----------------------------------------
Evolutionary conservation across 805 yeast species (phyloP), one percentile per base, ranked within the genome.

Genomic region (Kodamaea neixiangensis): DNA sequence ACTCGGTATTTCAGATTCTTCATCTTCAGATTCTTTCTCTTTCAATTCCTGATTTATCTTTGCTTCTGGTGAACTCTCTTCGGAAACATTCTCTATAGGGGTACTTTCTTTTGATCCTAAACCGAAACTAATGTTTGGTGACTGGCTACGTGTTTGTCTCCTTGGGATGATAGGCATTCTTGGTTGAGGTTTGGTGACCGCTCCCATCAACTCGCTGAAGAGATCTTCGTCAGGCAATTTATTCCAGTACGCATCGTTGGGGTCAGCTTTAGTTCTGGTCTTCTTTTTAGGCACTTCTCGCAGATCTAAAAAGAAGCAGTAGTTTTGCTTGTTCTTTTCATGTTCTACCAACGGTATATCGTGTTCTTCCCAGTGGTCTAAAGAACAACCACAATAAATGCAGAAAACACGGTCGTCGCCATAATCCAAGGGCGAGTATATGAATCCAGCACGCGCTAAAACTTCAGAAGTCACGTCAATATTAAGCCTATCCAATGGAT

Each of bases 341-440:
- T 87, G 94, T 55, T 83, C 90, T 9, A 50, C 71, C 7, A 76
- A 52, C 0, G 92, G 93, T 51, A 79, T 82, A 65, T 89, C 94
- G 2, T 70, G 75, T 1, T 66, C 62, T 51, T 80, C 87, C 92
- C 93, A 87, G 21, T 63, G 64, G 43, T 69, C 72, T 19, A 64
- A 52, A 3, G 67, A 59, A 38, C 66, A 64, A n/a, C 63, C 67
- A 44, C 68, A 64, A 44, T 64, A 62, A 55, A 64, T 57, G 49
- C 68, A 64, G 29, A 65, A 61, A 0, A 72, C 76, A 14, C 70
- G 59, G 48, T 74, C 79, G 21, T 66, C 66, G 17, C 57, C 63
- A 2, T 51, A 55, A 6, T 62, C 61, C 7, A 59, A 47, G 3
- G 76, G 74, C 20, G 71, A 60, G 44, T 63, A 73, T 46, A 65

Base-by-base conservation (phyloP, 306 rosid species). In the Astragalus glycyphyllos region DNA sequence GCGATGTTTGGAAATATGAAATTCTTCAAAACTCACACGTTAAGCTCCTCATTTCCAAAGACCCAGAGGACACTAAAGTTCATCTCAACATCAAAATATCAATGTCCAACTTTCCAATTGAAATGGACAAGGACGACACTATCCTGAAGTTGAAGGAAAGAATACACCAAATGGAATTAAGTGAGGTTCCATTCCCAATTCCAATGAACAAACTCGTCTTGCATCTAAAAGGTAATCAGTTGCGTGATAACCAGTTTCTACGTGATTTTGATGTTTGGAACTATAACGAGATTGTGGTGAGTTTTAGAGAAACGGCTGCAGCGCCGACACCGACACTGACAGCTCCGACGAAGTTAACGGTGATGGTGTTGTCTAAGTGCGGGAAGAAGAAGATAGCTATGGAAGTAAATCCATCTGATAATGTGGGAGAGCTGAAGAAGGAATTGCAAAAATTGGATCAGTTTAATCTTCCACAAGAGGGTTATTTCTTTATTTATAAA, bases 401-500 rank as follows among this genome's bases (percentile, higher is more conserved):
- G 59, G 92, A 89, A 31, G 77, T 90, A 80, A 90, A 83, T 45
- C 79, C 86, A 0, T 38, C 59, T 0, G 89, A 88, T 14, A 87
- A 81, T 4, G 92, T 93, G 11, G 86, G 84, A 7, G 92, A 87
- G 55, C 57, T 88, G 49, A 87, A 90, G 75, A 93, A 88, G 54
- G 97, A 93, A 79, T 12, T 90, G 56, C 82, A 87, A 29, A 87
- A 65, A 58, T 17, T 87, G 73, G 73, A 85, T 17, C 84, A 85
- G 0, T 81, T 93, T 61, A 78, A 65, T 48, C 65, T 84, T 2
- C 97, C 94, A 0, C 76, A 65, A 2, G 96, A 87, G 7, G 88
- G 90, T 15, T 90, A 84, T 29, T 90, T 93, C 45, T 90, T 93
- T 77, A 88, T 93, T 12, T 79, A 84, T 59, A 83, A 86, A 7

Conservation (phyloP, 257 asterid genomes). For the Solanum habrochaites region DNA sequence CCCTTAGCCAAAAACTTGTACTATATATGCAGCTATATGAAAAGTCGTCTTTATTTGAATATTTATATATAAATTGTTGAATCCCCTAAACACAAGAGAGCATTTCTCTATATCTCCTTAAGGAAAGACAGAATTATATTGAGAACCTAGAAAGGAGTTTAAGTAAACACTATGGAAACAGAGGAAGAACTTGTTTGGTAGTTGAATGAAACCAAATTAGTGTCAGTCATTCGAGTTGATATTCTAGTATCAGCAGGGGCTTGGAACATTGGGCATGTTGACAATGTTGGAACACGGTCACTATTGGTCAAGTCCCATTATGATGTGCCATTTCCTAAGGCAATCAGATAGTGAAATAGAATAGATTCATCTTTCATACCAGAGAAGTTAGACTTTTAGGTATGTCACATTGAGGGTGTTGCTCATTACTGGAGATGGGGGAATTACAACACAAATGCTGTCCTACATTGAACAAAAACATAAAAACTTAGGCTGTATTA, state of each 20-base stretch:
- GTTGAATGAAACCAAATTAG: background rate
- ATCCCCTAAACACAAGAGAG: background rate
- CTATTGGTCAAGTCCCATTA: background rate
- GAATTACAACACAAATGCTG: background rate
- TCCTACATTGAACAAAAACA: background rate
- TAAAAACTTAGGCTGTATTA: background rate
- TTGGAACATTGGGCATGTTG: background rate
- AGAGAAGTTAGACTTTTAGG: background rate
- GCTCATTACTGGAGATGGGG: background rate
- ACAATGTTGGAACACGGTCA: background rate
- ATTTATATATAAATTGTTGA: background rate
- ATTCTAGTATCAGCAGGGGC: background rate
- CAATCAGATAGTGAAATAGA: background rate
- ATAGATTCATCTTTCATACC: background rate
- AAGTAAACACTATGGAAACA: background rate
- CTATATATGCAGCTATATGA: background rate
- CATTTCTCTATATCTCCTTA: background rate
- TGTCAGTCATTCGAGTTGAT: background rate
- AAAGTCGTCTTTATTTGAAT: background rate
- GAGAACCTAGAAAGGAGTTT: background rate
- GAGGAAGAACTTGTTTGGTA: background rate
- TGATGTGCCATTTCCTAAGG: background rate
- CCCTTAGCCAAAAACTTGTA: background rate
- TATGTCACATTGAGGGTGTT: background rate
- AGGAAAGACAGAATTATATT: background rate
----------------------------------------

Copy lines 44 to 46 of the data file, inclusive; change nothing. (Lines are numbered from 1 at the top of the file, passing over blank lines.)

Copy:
- AAAGTCGTCTTTATTTGAAT: background rate
- GAGAACCTAGAAAGGAGTTT: background rate
- GAGGAAGAACTTGTTTGGTA: background rate